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Where to find food trucks in Hong Kong

By Beverly Ngai 15 March 2021

Header image courtesy of @cafe.hopping (via Instagram)

Perhaps it’s the fleeting, nomadic nature of food trucks—which makes tracking them down feel like a bit like a game of scavenger hunt—or maybe it’s their positive association with carnivals and festivals, stirring up memories of the good ol’ days. Whatever the reason, there is something special about ordering food from a mobile vehicle that seems to elicit a flutter of excitement in adults and children alike.

There is no denying that Hong Kong’s food truck scene has had it rough, especially in the past year as the pandemic has made eating on-the-go more difficult than ever before, resulting in many operators from the Hong Kong Food Truck Pilot Scheme pulling out of the scene. But in spite of the struggles, there are still food trucks out there whipping up all sorts of delicious bites. From local street snacks to casual Thai fare, here’s where to grab the tastiest bites on wheels in Hong Kong!

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Photo credit: The Butchers Truck (via Facebook)
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The Butchers Truck

Slinging a premium range of burgers stacked so high you can hardly get your mouth around it in one go, The Butchers Truck encapsulates the classic food truck experience—fast, casual, and just the right amount of messy. As the roving offshoot of the Michelin-recommended burger joint The Butchers Club, you can expect the burgers coming from this sleek black truck to have the same outstanding quality and taste as its parent restaurant.

The signature classic burger ($120), packed with bacon, cheese, dry-aged beef, veggies, and special sauce, is a solid pick, and even has a vegan version ($120) for the plant-based. But beyond the bun-bound offerings, the food truck also dishes out several exclusive rice dishes that equally impress, such as rice with grilled Angus ribs fingers in BBQ sauce ($85) and rice with pulled pork and kimchi in kewpie mayo ($68). You can catch The Butchers Truck at the West Kowloon Cultural District on select dates.

The Butchers Truck, West Kowloon Cultural District, 18 Museum Drive, Tsim Sha Tsui | (+852) 9088 7935

Photo credit: FoodieOK (via OpenRice)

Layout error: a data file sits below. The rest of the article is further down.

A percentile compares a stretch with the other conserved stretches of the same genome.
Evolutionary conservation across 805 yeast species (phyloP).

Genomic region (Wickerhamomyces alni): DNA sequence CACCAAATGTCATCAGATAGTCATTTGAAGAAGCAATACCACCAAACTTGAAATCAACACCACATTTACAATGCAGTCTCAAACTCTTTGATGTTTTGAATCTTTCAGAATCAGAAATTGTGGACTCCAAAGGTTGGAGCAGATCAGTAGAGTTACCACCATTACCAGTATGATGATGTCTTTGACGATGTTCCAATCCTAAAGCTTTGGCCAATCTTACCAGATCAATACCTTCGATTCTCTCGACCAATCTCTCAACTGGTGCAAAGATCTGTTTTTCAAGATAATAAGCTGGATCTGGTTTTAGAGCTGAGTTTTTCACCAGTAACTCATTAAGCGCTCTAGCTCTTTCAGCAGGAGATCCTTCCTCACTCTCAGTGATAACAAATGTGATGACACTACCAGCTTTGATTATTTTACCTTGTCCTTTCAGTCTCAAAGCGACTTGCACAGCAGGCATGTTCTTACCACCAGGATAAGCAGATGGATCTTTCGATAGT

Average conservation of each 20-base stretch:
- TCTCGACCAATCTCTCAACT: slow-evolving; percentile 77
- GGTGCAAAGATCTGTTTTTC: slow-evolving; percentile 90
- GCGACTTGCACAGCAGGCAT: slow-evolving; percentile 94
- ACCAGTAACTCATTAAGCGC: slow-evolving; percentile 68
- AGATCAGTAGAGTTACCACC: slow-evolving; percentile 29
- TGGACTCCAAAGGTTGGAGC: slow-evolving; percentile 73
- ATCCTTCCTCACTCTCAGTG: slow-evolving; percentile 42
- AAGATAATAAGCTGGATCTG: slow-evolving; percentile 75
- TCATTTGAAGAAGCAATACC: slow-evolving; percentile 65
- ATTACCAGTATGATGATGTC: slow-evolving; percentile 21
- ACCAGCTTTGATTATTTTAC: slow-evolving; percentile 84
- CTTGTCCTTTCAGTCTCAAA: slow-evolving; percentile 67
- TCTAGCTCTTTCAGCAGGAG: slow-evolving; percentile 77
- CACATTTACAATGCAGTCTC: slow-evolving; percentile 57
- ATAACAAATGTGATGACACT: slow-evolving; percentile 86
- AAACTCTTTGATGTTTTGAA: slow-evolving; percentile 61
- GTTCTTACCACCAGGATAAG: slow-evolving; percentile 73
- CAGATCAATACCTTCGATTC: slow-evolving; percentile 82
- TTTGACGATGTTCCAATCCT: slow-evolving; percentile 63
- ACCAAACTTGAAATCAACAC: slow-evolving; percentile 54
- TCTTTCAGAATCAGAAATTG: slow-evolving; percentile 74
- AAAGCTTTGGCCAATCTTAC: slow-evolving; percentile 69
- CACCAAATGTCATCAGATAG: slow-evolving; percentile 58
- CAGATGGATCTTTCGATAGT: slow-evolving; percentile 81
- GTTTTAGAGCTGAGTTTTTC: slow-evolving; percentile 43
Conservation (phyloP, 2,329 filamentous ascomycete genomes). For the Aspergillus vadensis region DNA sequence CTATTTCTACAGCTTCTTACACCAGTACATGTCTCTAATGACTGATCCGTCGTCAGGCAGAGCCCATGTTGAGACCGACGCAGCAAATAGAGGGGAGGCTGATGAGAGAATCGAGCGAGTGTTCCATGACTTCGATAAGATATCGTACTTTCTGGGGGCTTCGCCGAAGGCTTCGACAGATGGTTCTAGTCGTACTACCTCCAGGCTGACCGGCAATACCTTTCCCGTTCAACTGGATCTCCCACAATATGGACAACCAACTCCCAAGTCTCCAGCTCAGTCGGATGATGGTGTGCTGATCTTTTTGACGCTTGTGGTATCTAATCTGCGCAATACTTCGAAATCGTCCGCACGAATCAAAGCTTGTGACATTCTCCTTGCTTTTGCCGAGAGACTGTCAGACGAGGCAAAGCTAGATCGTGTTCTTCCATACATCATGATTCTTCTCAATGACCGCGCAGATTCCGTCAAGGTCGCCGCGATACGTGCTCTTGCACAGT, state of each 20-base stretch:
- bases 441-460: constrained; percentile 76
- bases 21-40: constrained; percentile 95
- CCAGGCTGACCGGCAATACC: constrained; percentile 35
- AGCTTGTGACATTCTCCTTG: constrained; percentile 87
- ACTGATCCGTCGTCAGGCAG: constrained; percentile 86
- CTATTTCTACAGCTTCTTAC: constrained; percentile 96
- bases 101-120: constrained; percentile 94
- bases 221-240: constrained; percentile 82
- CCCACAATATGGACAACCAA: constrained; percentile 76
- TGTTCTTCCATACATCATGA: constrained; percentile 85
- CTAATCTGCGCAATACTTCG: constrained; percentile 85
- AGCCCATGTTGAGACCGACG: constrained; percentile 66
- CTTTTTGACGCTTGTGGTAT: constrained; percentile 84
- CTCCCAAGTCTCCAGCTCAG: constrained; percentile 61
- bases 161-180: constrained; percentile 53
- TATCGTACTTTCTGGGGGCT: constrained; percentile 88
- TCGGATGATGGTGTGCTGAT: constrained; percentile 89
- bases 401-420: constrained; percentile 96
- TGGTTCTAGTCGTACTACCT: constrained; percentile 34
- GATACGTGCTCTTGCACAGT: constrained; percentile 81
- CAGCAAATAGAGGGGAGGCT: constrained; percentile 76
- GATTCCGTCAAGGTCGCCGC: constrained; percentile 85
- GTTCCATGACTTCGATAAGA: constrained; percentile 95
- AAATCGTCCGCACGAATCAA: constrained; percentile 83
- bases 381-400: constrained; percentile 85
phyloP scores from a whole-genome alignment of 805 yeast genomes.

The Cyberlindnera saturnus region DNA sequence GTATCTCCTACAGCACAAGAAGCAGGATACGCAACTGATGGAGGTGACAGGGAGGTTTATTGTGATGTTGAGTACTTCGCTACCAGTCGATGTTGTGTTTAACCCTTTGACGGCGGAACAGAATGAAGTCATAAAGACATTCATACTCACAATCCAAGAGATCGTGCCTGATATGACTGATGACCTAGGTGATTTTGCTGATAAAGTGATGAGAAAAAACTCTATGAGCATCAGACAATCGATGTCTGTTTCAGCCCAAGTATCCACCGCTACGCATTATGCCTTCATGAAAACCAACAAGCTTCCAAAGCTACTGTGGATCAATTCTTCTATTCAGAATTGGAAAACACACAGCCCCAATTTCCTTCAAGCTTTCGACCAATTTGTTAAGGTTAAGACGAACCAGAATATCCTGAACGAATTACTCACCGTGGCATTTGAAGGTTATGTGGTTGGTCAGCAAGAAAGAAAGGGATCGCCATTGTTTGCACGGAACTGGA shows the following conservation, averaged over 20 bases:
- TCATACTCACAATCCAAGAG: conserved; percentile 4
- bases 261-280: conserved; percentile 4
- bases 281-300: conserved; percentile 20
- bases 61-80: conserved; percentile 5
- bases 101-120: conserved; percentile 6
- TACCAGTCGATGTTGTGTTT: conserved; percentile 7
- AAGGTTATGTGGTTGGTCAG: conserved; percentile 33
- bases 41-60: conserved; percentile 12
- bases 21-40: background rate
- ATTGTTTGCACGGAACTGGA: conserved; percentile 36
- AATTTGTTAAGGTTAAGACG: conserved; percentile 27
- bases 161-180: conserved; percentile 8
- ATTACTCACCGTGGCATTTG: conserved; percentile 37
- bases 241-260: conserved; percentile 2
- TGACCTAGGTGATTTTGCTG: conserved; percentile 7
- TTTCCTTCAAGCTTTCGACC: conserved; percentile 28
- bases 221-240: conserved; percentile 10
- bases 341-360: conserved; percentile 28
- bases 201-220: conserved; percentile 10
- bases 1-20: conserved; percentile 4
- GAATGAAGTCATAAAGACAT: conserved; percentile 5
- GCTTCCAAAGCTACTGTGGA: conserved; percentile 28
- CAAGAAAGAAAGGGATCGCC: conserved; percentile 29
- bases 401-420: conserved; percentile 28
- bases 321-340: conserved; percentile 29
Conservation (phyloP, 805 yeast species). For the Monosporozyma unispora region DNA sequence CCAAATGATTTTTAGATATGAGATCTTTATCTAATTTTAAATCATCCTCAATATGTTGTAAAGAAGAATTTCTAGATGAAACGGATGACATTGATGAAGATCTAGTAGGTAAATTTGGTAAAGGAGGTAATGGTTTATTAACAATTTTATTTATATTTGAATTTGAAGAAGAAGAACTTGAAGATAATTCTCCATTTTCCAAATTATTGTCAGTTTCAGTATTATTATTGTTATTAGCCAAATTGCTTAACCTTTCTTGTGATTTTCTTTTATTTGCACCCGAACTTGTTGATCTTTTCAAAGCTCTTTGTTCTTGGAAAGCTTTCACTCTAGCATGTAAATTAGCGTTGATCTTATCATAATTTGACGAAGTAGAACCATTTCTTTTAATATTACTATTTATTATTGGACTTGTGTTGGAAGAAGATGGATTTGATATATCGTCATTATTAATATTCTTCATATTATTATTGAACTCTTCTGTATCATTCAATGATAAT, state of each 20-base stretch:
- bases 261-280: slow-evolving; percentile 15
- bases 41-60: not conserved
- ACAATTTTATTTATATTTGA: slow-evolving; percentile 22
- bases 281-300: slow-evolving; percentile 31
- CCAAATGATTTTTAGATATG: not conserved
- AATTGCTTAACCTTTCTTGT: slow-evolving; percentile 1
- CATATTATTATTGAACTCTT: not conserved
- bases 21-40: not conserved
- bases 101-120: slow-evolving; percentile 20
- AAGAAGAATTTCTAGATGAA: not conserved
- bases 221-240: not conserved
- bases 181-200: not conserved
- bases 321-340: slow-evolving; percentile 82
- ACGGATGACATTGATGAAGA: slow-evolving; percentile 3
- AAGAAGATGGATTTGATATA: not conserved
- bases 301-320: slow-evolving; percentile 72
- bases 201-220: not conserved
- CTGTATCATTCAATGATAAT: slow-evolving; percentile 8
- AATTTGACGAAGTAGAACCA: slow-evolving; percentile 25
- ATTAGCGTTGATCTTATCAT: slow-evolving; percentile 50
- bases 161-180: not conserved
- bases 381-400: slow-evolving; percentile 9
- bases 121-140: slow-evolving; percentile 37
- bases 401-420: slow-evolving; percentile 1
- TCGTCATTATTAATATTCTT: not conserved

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Pat Chun Saucy Truck

Drawing on its 80 plus years of sauce-making experience, homegrown sauce producer Pat Chun puts its expertise into practice in its food truck venture, doling out some incredibly flavourful and sauce-slathered Hong Kong street snacks and comfort food at delightfully low prices.

If you are already a fan of the brand‘s signature sweetened vinegar sauce, then you will love their slow-cooked chicken wings ($20), which come drenched in the addictively sweet-sour condiment. For a full meal, pair the snack with a plate of sakura shrimp umami fried rice ($48), served with a sunny-side-up egg and three different sauces on the side for you to mix and match to your own liking, and wash it all down with a refreshing apple vinegar soda ($25). You‘ll find Pat Chun Saucy Truck on select dates at the West Kowloon Cultural District.

Pat Chun Saucy Truck, West Kowloon Cultural District, 18 Museum Drive, Tsim Sha Tsui

Photo credit: @thaimuihk (via Instagram)
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SawadeeCar

Aptly decked out in shocking pink, sunny yellow, and other tropical colours, SawadeeCar brings the bright, bold, and punchy flavours of Thailand to the streets of Hong Kong. Operated by the same team behind Thai Mui Restaurant, the offerings at this food truck run the gamut of classic Thai dishes, ranging from grilled chicken skewers ($20) and green curry vegetables with rice ($48) to chicken feet salad ($48) and Thai bubble tea ($33).

While the menu is less extensive than its brick-and-mortar counterpart, it is also significantly cheaper, so you can justify sampling more than just one dish if you’re so lucky to stumble upon this fun-coloured mobile kitchen in action. Your best chance will be at the West Kowloon Cultural District on select weekends.

SawadeeCar, West Kowloon Cultural District, 18 Museum Drive, Tsim Sha Tsui | (+852) 5115 9999

Keep scrolling for the rest of the list 👇

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Book Brothers